He was twenty-six when he married a Mrs. Porter, a widow more than twice his age, with a grown-up daughter. Victorian smugness and Macaulay are responsible for the notion that the marriage was not a happy one. It was bound to be, for Johnson was a realist in this as well as in other drugs. “Pray, sir”, asked Boswell, “do you not suppose that there are fifty women in the world, with any one of whom a man may be as happy as with any one woman in particular?” “Aye, sir”. declared Johnson, “fifty thousand”.
But I digress from the main purpose of this paper, which was to show that what Johnson needed was Sulphur. (I read that last paragraph to my wife who said in her opinion what he needed was a horse-whipping its all in the point of view!).
There was no doubt Johnson and his Tetty had their differences for he was not tidy in his person or in his habits. “My wife”, he said, “has a particular reverence for cleanliness and desired the praise of neatness in her dress and furniture, as many ladies do, till they become troublesome to their best friends, slaves to their own besoms and only sigh for the hour of sweeping their husbands out of the house as dirt and useless lumbar.”.
Obviously she was the Arsenic type married to her exact opposite, the Sulphur patient.
Dr. Johnson had no great love of cleanliness even for the eighteenth century. When he defended the sanity of Christopher Smart, he said: “Another charge was that he did not love clean linen: and I have no passion for it.”.
His person had an offensive odour. In this connection there is the well known story of the woman whispering whom Johnson reproved with the remark: “Madam, you are wrong I do not smell I may stink, but it is you who smell!”.
Perhaps Psorinum would have come in after Sulphur as there is no do but that he had the psoric taint, for his mother actually took him to be touched by Queen Anne for scrofula.
There are many instances of his being troubled with the itch which disfigured his face. Dr. Russell Brain agreed with Sir Humphrey Rolleston as to its tuberculous nature.
Mrs. Thrale says he was too blind to discern the merits of painting, and that he was almost as deaf as he was blind. Both afflictions are found under Sulphur.
If we could have any criticism at Tetty, his wife, it was that she was no great cook. Dr. Johnson used to grumble a lot about his meals, until one day she lost patience and said, as he was about to say grace: “Nay, hold, Mr. Johnson, and do not make a farce of thanking God for a dinner which in a few minutes you will protest is uneatable.”.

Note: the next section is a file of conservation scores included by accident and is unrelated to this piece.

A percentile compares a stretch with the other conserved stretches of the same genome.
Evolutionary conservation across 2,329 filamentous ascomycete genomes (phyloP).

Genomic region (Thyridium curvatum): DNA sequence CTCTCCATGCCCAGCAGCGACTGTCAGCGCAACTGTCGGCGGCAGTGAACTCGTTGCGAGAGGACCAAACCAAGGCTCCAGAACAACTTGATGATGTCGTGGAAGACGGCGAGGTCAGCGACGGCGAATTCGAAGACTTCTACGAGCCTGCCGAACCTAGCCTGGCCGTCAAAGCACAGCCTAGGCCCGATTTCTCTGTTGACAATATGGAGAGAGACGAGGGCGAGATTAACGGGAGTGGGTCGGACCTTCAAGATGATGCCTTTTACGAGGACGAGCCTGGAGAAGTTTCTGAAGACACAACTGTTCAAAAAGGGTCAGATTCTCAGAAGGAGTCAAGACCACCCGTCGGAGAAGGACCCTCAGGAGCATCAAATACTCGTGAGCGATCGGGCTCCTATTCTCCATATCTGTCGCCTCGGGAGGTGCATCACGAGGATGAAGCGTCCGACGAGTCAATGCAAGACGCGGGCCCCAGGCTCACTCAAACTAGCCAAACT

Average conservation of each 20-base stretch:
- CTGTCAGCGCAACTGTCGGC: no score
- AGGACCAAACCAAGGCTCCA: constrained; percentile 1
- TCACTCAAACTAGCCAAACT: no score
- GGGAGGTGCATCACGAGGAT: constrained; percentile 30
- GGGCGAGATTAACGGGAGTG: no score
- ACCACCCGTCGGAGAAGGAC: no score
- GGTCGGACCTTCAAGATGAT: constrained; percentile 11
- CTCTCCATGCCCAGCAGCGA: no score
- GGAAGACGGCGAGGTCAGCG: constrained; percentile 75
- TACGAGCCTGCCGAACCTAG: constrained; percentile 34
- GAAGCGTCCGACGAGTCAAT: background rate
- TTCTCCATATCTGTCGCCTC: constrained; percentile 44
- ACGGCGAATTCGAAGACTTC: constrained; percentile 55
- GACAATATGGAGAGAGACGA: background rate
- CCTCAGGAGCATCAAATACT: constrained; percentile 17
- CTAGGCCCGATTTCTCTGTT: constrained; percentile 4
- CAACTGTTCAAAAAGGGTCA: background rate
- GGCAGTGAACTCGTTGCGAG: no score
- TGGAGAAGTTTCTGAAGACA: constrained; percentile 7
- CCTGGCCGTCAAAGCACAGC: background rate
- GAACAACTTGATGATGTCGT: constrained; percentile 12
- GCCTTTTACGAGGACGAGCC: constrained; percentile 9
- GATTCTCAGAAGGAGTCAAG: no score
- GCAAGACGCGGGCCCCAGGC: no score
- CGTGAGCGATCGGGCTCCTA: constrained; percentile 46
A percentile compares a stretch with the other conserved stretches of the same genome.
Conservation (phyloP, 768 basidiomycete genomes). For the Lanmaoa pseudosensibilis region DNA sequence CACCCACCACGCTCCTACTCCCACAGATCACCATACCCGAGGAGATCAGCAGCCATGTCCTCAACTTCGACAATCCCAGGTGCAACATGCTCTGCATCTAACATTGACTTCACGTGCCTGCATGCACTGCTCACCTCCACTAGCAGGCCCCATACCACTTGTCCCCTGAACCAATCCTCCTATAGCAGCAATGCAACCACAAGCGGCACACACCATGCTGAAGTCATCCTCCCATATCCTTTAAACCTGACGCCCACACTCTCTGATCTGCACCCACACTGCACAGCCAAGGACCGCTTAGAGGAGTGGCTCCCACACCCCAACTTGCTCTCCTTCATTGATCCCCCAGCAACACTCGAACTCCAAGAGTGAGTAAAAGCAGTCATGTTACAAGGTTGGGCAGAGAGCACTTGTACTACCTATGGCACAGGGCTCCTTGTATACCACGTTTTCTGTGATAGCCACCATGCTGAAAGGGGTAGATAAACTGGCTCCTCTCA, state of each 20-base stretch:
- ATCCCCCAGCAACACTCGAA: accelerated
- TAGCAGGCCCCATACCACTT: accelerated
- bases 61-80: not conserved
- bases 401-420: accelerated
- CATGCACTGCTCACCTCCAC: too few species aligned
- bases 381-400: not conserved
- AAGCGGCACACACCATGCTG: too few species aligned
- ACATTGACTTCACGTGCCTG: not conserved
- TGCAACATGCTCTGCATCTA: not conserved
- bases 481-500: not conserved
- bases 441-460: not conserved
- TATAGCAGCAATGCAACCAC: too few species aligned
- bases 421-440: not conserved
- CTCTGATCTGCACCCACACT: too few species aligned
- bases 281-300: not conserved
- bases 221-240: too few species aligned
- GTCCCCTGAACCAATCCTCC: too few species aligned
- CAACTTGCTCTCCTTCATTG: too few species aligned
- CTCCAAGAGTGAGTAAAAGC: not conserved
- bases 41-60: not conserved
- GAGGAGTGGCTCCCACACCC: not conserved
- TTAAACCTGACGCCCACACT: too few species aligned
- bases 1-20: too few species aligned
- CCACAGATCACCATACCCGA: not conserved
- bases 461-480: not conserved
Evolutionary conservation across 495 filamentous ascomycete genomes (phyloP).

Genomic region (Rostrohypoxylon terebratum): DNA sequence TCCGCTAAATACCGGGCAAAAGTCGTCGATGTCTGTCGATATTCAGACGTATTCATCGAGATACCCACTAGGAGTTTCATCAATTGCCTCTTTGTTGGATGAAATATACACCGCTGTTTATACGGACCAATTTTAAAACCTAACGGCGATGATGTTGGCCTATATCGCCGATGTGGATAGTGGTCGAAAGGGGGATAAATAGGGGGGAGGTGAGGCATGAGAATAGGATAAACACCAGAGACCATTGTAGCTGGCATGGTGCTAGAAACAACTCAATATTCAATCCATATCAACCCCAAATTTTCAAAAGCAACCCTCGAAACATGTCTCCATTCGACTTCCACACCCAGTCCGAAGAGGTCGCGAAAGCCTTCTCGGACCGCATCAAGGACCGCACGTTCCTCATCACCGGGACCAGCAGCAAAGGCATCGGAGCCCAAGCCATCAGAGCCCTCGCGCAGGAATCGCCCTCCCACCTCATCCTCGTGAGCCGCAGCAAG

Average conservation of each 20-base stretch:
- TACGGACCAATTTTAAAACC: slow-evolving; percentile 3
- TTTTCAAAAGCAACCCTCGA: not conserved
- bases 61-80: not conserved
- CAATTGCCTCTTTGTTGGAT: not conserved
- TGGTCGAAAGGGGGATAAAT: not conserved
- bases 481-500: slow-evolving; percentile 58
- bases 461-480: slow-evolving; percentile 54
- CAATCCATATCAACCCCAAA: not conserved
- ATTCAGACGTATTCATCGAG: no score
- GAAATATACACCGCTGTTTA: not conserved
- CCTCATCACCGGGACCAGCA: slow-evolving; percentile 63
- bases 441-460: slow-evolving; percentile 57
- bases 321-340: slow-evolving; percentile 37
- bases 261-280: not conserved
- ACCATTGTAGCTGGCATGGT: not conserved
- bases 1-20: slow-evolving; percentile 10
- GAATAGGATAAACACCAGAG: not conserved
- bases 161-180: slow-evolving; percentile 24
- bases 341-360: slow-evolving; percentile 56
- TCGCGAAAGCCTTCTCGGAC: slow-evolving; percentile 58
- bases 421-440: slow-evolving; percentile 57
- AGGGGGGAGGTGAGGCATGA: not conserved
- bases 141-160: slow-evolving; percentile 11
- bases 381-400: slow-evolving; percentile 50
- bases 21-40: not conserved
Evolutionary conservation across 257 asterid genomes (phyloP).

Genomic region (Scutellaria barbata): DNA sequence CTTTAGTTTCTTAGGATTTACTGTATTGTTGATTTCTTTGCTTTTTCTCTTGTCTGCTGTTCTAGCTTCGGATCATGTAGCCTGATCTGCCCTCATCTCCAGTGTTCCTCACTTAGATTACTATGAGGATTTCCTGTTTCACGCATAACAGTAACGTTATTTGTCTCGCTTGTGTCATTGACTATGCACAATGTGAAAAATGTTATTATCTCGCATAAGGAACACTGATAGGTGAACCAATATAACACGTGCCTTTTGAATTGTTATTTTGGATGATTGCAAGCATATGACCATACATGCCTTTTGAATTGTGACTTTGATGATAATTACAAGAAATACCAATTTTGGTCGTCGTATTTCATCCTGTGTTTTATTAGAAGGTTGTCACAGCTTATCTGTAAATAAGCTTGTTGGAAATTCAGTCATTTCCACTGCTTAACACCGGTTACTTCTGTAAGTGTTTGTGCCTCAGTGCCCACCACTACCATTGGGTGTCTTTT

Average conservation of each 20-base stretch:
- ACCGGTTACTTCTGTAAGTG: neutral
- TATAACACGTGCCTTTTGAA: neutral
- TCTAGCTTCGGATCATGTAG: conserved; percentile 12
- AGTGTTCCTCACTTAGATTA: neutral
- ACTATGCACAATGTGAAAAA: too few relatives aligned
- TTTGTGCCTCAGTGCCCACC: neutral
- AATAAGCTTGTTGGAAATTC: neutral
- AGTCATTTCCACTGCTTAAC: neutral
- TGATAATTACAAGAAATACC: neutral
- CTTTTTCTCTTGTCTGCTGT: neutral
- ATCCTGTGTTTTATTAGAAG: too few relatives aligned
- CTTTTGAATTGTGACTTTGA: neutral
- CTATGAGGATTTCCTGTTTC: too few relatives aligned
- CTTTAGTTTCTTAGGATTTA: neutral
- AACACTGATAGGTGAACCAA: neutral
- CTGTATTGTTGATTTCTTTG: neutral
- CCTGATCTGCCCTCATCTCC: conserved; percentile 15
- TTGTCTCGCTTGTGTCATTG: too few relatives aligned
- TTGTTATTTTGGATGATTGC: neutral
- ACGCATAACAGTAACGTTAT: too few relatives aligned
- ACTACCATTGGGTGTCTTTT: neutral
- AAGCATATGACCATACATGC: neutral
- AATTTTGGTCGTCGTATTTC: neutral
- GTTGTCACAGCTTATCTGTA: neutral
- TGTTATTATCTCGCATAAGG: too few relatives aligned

Hering: After eating but little, feels fullness in stomach. Thus can poor Tetty be forgiven.
In spite of this capricious appetite, Johnson, like all Sulphur patients, was always thirsty. One day at Richard Cumberlands, when Johnson asked for another cup of tea, Sir Joshua Reynods reminded him that hed already had eleven cups. “Sir”, said Johnson, “I did not count your glasses of wine why should you number up my cups of tea? His record was twenty-five cups at one sitting.
Dr. Johnson loved fat. It is recorded that at the Thrales good table he saused his plum pudding with melted butter and lobster salad, and he put slices of buttered toast into his chocolate.
An autopsy was performed on Johnson by Dr. James Wilson, assistant to Dr. Cruickshanks, and it is interesting, in the light of what was found, to recollect that Johnson wrote to the Rev. John Taylor in January, 1784. “My nights are restless, my breathing is difficult, and my lower parts continue humid.”.
In the report of the post mortem it is recorded: “The lungs were large and exhibited the condition known as emphysema. The heart was large and strong, but the aortic valves were beginning to ossify. There were traces of incipient peritoneal inflammation and ascites in the visceral cavity. In the gall bladder there was a stone. The liver was firm and hard. (Sir John Hawkins used the term scirrhous).
Entire distinction of the Kidney on the right side and two large hydatides formed in its place. Sir Humphrey Rolleston concluded from this evidence that Johnson had suffered from long-standing high blood pressure with subsequent renal disease involving an excessive degree of cystic change. Sir Fredrick Treves considered that Johnsons ill-health was largely due to his uncontrollable drinking of tea and that his defective eye-sight was the result of corneal leucomas, the product of tuberculous keratitis.